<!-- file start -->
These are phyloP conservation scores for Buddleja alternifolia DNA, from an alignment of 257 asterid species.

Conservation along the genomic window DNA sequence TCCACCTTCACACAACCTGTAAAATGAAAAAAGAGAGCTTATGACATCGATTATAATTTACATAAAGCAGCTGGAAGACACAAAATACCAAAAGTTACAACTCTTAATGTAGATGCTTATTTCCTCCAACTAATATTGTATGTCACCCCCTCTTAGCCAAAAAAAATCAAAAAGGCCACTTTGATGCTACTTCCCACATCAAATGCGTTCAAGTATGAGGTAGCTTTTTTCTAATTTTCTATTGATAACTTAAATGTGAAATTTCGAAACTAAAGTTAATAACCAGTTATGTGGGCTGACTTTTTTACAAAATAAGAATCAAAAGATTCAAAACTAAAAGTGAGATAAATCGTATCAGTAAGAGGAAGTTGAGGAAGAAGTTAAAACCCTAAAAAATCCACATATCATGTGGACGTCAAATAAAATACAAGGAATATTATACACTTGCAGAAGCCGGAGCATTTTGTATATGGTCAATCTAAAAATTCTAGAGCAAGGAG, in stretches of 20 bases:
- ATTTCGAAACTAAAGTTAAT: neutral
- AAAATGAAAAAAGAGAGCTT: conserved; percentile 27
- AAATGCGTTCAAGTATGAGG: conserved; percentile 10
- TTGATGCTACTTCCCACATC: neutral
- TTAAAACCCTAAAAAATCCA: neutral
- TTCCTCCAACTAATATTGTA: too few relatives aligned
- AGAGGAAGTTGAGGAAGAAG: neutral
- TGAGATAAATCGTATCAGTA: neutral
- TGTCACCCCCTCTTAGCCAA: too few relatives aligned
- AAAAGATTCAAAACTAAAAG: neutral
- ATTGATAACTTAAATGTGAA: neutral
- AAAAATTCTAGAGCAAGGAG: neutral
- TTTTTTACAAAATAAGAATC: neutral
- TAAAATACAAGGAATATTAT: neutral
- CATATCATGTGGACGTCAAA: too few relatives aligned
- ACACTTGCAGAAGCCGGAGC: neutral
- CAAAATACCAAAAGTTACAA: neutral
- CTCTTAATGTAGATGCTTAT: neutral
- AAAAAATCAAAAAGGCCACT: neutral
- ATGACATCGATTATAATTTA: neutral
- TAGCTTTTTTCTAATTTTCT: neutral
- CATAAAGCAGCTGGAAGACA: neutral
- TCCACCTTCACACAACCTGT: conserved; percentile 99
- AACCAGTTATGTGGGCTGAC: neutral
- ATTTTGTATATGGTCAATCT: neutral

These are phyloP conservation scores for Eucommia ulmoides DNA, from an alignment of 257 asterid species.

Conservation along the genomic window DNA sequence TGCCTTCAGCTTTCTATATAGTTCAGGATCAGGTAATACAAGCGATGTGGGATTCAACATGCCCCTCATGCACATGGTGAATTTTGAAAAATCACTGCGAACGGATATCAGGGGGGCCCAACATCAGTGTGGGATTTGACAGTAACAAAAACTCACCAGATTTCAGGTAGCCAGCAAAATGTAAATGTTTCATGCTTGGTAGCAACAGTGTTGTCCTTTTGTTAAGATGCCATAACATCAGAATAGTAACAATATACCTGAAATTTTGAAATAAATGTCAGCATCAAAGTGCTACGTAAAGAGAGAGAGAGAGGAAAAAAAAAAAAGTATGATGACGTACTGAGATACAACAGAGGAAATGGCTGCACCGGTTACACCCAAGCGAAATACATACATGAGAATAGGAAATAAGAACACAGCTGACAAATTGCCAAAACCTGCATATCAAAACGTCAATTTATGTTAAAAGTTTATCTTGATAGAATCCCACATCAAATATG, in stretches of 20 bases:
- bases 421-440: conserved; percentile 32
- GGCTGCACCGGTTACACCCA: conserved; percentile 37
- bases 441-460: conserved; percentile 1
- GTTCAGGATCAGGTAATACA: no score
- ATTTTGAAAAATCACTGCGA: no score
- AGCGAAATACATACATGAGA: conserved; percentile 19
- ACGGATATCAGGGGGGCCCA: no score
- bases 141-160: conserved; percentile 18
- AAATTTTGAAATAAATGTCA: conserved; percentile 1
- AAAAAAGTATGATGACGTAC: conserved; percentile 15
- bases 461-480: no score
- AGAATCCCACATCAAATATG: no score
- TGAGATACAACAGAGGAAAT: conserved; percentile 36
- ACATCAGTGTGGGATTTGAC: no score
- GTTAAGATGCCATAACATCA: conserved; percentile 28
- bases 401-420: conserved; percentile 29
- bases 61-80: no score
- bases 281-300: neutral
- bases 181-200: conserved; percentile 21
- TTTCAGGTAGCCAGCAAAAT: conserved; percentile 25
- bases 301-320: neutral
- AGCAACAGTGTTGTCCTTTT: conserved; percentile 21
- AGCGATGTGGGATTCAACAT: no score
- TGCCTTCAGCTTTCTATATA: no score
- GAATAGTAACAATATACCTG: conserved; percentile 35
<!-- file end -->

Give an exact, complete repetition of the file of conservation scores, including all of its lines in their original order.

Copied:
These are phyloP conservation scores for Buddleja alternifolia DNA, from an alignment of 257 asterid species.

Conservation along the genomic window DNA sequence TCCACCTTCACACAACCTGTAAAATGAAAAAAGAGAGCTTATGACATCGATTATAATTTACATAAAGCAGCTGGAAGACACAAAATACCAAAAGTTACAACTCTTAATGTAGATGCTTATTTCCTCCAACTAATATTGTATGTCACCCCCTCTTAGCCAAAAAAAATCAAAAAGGCCACTTTGATGCTACTTCCCACATCAAATGCGTTCAAGTATGAGGTAGCTTTTTTCTAATTTTCTATTGATAACTTAAATGTGAAATTTCGAAACTAAAGTTAATAACCAGTTATGTGGGCTGACTTTTTTACAAAATAAGAATCAAAAGATTCAAAACTAAAAGTGAGATAAATCGTATCAGTAAGAGGAAGTTGAGGAAGAAGTTAAAACCCTAAAAAATCCACATATCATGTGGACGTCAAATAAAATACAAGGAATATTATACACTTGCAGAAGCCGGAGCATTTTGTATATGGTCAATCTAAAAATTCTAGAGCAAGGAG, in stretches of 20 bases:
- ATTTCGAAACTAAAGTTAAT: neutral
- AAAATGAAAAAAGAGAGCTT: conserved; percentile 27
- AAATGCGTTCAAGTATGAGG: conserved; percentile 10
- TTGATGCTACTTCCCACATC: neutral
- TTAAAACCCTAAAAAATCCA: neutral
- TTCCTCCAACTAATATTGTA: too few relatives aligned
- AGAGGAAGTTGAGGAAGAAG: neutral
- TGAGATAAATCGTATCAGTA: neutral
- TGTCACCCCCTCTTAGCCAA: too few relatives aligned
- AAAAGATTCAAAACTAAAAG: neutral
- ATTGATAACTTAAATGTGAA: neutral
- AAAAATTCTAGAGCAAGGAG: neutral
- TTTTTTACAAAATAAGAATC: neutral
- TAAAATACAAGGAATATTAT: neutral
- CATATCATGTGGACGTCAAA: too few relatives aligned
- ACACTTGCAGAAGCCGGAGC: neutral
- CAAAATACCAAAAGTTACAA: neutral
- CTCTTAATGTAGATGCTTAT: neutral
- AAAAAATCAAAAAGGCCACT: neutral
- ATGACATCGATTATAATTTA: neutral
- TAGCTTTTTTCTAATTTTCT: neutral
- CATAAAGCAGCTGGAAGACA: neutral
- TCCACCTTCACACAACCTGT: conserved; percentile 99
- AACCAGTTATGTGGGCTGAC: neutral
- ATTTTGTATATGGTCAATCT: neutral

These are phyloP conservation scores for Eucommia ulmoides DNA, from an alignment of 257 asterid species.

Conservation along the genomic window DNA sequence TGCCTTCAGCTTTCTATATAGTTCAGGATCAGGTAATACAAGCGATGTGGGATTCAACATGCCCCTCATGCACATGGTGAATTTTGAAAAATCACTGCGAACGGATATCAGGGGGGCCCAACATCAGTGTGGGATTTGACAGTAACAAAAACTCACCAGATTTCAGGTAGCCAGCAAAATGTAAATGTTTCATGCTTGGTAGCAACAGTGTTGTCCTTTTGTTAAGATGCCATAACATCAGAATAGTAACAATATACCTGAAATTTTGAAATAAATGTCAGCATCAAAGTGCTACGTAAAGAGAGAGAGAGAGGAAAAAAAAAAAAGTATGATGACGTACTGAGATACAACAGAGGAAATGGCTGCACCGGTTACACCCAAGCGAAATACATACATGAGAATAGGAAATAAGAACACAGCTGACAAATTGCCAAAACCTGCATATCAAAACGTCAATTTATGTTAAAAGTTTATCTTGATAGAATCCCACATCAAATATG, in stretches of 20 bases:
- bases 421-440: conserved; percentile 32
- GGCTGCACCGGTTACACCCA: conserved; percentile 37
- bases 441-460: conserved; percentile 1
- GTTCAGGATCAGGTAATACA: no score
- ATTTTGAAAAATCACTGCGA: no score
- AGCGAAATACATACATGAGA: conserved; percentile 19
- ACGGATATCAGGGGGGCCCA: no score
- bases 141-160: conserved; percentile 18
- AAATTTTGAAATAAATGTCA: conserved; percentile 1
- AAAAAAGTATGATGACGTAC: conserved; percentile 15
- bases 461-480: no score
- AGAATCCCACATCAAATATG: no score
- TGAGATACAACAGAGGAAAT: conserved; percentile 36
- ACATCAGTGTGGGATTTGAC: no score
- GTTAAGATGCCATAACATCA: conserved; percentile 28
- bases 401-420: conserved; percentile 29
- bases 61-80: no score
- bases 281-300: neutral
- bases 181-200: conserved; percentile 21
- TTTCAGGTAGCCAGCAAAAT: conserved; percentile 25
- bases 301-320: neutral
- AGCAACAGTGTTGTCCTTTT: conserved; percentile 21
- AGCGATGTGGGATTCAACAT: no score
- TGCCTTCAGCTTTCTATATA: no score
- GAATAGTAACAATATACCTG: conserved; percentile 35